Vividly, I remember the game we were playing that night in October. My baby sister, a developmentally disabled boy named Jason, and his sister Tasha and I were playing charades. Jason and Tasha were the teenage children of my mother’s red-headed boyfriend. We played in teams and it was decided we would go into the closet to decide what animal or character we would pretend to be. I was seven years old, my sister was 2. I was on Jason’s team. Jason was sixteen. (Typing this I can feel my heart racing and the old familiar anxiety aching in my chest and shoulders, my left eye and cheek twitching.). When we went into that closet and Jason molested me, I was too afraid to move, too afraid to scream, too afraid to fight, too afraid to do anything at all except to freeze. So, I froze. I could feel his icy cold, trembling hands on me. To this day I can still feel the darkness of that closet, the walls closing in around me. When we came out of that closet, I was sick. I don’t remember anything else. I don’t remember the game, nothing. I remember after they left that night, I told my mother what happened. She said to me, “Honey, if it happens again, let me know.”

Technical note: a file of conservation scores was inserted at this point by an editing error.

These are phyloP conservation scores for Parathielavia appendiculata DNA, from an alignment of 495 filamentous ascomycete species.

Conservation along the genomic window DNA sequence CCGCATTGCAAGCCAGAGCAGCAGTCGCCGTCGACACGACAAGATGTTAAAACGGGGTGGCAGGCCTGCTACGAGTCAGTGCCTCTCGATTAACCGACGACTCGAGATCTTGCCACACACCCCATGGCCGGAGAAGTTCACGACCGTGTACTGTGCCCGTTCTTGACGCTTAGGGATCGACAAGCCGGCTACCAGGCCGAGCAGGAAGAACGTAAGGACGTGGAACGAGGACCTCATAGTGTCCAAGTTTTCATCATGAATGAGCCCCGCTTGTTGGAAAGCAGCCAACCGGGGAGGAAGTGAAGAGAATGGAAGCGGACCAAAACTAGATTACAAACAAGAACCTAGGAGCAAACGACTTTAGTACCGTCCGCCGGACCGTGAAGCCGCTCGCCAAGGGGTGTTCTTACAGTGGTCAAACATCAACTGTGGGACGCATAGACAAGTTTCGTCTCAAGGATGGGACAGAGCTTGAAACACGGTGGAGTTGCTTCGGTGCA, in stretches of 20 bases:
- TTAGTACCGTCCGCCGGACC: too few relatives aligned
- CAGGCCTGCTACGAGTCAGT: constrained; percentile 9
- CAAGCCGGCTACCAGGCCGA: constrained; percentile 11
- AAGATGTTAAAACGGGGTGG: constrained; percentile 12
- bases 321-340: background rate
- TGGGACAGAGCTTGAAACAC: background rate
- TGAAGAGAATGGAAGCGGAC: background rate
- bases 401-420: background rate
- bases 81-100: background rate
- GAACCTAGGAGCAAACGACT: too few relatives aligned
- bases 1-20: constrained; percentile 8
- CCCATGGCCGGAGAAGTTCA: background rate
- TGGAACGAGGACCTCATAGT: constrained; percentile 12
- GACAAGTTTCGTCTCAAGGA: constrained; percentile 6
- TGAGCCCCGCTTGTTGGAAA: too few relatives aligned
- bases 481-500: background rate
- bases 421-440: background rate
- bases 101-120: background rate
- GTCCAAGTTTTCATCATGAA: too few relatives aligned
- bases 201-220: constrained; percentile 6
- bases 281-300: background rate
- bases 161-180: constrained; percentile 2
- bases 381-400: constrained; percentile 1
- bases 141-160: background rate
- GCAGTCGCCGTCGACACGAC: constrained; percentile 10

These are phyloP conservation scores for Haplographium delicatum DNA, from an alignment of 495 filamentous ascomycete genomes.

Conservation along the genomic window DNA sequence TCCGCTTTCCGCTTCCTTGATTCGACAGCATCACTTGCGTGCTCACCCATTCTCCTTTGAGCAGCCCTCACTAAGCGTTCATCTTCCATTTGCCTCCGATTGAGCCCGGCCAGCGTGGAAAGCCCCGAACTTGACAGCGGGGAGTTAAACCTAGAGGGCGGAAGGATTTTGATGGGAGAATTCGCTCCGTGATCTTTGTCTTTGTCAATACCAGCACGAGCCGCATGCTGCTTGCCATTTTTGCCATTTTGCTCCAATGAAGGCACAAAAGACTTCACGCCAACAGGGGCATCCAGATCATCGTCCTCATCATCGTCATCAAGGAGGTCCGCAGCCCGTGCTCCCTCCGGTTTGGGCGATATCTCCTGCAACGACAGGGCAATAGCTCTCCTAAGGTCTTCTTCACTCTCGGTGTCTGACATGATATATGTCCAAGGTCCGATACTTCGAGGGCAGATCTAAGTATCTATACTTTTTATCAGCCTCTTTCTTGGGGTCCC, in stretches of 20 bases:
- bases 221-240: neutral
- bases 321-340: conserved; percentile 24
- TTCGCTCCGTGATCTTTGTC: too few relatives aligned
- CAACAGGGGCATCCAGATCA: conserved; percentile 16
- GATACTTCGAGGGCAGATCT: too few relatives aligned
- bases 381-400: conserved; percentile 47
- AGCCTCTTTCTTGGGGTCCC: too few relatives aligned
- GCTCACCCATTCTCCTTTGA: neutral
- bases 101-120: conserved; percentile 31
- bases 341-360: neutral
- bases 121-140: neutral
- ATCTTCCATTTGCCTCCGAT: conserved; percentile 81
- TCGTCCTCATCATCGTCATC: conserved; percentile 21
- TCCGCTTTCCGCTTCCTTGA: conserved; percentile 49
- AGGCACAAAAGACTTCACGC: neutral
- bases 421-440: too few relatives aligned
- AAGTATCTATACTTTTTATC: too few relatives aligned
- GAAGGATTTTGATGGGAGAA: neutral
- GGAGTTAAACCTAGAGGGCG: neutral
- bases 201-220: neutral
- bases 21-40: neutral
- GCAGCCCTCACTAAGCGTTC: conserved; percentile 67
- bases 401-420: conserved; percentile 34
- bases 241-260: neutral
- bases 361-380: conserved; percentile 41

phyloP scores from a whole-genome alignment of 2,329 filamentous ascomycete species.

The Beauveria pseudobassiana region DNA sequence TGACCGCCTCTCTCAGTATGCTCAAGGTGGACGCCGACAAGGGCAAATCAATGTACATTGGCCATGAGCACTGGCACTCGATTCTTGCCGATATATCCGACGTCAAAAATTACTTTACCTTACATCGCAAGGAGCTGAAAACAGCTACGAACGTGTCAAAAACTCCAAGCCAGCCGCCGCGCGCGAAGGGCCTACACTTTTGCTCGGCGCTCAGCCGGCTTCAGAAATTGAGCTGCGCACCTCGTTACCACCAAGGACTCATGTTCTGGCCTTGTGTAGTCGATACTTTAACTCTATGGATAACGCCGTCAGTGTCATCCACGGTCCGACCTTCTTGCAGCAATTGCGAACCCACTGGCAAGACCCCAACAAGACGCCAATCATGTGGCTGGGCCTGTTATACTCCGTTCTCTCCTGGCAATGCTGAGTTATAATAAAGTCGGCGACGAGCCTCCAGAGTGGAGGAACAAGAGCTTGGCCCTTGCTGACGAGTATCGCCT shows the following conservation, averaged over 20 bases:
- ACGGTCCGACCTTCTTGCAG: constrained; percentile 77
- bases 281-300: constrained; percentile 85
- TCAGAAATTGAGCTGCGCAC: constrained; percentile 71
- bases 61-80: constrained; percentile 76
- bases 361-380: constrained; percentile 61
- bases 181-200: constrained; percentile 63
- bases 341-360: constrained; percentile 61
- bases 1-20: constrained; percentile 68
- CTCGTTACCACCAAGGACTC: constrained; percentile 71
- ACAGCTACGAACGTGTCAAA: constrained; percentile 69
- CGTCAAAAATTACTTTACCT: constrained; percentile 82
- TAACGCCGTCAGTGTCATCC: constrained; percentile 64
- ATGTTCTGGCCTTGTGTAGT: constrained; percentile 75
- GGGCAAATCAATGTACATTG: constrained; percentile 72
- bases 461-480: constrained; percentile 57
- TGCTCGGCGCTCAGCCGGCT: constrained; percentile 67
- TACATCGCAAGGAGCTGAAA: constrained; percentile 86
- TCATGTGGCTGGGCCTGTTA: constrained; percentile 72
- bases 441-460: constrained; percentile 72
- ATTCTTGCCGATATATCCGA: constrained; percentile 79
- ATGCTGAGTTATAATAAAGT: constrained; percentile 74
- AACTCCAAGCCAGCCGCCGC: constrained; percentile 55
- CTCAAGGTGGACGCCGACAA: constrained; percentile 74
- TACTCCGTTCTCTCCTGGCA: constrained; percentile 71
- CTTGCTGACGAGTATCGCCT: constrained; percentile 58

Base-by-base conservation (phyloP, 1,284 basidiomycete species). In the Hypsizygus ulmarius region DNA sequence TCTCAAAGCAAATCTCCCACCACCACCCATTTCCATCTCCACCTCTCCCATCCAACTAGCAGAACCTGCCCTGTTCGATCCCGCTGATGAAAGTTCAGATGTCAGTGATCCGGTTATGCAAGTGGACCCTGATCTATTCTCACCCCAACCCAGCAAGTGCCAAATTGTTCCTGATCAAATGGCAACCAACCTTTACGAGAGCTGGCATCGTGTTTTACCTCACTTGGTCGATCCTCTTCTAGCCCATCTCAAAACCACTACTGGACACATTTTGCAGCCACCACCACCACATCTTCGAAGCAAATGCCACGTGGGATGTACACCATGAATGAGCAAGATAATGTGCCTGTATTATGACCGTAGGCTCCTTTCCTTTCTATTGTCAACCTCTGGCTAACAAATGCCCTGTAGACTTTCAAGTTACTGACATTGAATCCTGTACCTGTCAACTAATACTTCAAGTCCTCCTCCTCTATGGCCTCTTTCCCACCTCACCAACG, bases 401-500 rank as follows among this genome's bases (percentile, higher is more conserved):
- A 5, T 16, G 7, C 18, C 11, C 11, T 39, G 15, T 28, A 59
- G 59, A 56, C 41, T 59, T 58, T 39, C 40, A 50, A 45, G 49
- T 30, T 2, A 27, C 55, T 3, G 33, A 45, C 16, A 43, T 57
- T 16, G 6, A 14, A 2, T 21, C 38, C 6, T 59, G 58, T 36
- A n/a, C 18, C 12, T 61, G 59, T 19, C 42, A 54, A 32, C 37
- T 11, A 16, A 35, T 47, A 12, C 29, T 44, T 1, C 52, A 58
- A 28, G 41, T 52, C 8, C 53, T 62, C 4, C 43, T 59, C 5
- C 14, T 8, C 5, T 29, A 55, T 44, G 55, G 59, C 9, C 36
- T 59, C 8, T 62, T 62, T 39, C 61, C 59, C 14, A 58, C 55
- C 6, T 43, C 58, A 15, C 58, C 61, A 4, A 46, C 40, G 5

Those words etched endless caves into the crevices of my heart. Those words are the haunting. Those words represent the moment I knew I was on my own. With no one else to turn to, my grandparents were gone to Disneyland at the time, I was completely alone. I prayed and prayed and heard nothing. Those words mark the day when I, as a seven year old, realized that god didn’t exist and that I wasn’t worth saving. Those words created children’s tears. They cannot be undone, and of course, it happened again.